Top Talker: Taxing the Rich…

Updated
By Liz Grodd
President Barack Obama gestures as he speaks on his American Jobs Act legislation, Wednesday, Sept. 14, 2011, at North Carolina State University in Raleigh, N.C.
President Barack Obama gestures as he speaks on his American Jobs Act legislation, Wednesday, Sept. 14, 2011, at North Carolina State University in Raleigh, N.C.
AP

 

This morning, President Obama will speak in the White House Rose Garden, where he’s expected to unveil his plan to cut the national debt, while proposing a change to the tax system that would force millionaires to pay more. The President is expected to introduce roughly $3 trillion in savings this morning, in addition to the approximately $1 trillion in cuts already called for under the debt ceiling deal enacted in August. The proposed savings over the next  ten years would include $1.5 trillion in tax increases, primarily on the wealthy, through a combination of closing loopholes and limiting the amount that high earners can deduct. It would also include just over $1 trillion in war savings, coming from the ending of the combat mission in Iraq and the withdrawal of U.S. troops from Afghanistan.  $ 580 billion would be cut from mandatory spending, which includes approximately  $250 billion from Medicare and  $800 billion from Medicaid. White House officials say the Medicare cuts will not come from raising the retirement age, but it may include some means testing.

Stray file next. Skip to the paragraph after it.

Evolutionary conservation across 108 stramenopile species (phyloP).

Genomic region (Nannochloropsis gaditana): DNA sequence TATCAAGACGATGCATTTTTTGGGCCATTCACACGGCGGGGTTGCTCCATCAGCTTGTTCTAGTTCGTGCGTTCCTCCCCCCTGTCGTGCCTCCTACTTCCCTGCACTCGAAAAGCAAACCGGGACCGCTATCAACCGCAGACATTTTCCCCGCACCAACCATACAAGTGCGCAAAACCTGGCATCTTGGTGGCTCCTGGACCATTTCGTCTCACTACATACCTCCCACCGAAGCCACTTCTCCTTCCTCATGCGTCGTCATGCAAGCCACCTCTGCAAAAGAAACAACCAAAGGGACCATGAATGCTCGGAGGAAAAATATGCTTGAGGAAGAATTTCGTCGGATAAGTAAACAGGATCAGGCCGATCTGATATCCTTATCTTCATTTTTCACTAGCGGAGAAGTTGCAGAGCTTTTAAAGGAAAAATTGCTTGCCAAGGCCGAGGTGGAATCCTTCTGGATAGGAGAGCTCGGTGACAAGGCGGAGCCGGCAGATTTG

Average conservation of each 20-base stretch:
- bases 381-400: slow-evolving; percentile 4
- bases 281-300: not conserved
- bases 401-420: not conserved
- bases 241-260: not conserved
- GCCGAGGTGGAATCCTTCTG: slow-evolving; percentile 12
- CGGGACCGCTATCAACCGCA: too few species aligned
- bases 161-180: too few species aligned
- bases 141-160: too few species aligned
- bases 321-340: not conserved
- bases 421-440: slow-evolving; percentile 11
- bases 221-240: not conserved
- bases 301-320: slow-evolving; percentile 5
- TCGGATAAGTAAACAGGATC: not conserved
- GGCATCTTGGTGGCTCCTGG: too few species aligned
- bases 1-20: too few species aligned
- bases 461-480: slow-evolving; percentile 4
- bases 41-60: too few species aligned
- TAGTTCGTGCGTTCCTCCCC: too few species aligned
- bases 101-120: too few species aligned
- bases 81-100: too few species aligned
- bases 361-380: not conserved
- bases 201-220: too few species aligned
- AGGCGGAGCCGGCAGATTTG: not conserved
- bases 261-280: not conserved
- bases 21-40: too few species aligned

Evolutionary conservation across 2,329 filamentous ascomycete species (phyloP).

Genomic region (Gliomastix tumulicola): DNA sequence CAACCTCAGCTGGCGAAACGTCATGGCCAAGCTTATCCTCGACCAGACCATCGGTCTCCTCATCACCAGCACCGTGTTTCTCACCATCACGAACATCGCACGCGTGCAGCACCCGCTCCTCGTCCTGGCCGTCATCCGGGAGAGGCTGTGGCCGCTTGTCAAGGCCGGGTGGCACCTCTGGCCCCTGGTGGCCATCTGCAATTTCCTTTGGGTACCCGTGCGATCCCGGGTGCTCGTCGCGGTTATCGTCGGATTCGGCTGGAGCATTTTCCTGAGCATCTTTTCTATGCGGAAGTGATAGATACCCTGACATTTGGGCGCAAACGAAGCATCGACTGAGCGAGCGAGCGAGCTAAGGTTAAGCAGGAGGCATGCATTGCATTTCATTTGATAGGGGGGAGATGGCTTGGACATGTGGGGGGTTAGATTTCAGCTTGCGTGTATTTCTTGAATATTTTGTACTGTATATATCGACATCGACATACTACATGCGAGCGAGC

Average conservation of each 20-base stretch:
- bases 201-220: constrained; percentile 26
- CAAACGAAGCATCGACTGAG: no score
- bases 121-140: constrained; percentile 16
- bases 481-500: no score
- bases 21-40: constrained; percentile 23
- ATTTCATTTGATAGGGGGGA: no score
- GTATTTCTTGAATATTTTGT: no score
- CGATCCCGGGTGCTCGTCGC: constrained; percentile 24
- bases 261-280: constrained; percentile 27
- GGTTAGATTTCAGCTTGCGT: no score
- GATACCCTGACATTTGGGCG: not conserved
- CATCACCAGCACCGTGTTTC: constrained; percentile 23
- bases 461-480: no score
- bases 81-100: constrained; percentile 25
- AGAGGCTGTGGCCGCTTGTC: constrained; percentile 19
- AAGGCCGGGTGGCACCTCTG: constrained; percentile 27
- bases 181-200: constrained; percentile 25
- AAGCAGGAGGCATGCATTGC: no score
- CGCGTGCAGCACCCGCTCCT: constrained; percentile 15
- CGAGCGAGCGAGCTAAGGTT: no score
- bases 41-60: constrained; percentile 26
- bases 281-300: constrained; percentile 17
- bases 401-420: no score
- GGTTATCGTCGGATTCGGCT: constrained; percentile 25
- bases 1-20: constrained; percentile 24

The guiding principle behind the president’s proposal is that wealthier Americans should not pay less in taxes than middle class citizens who make less than $250,000  a year. The White House calls it “The Buffett Rule,” named after billionaire investor Warren Buffett, who has frequently argued that the rich aren’t taxed enough. In a New York Times op-ed last month, Buffett said that he has been “coddled long enough by a billionaire friendly congress.” However, like many Republicans, Senate Minority Leader Mitch McConnell is rejecting the President’s proposal, while taking a shot at Buffett’s argument.  He said, “With regard to his tax rate, if he’s feeling guilty about it, I think he should send in a check. But we don’t want to stagnate this economy by raising taxes. It won’t just hit individuals…there are over 700,000 of our most successful small businesses that pay taxes as individuals, not as corporations.”

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Top Talker: Taxing the Rich...

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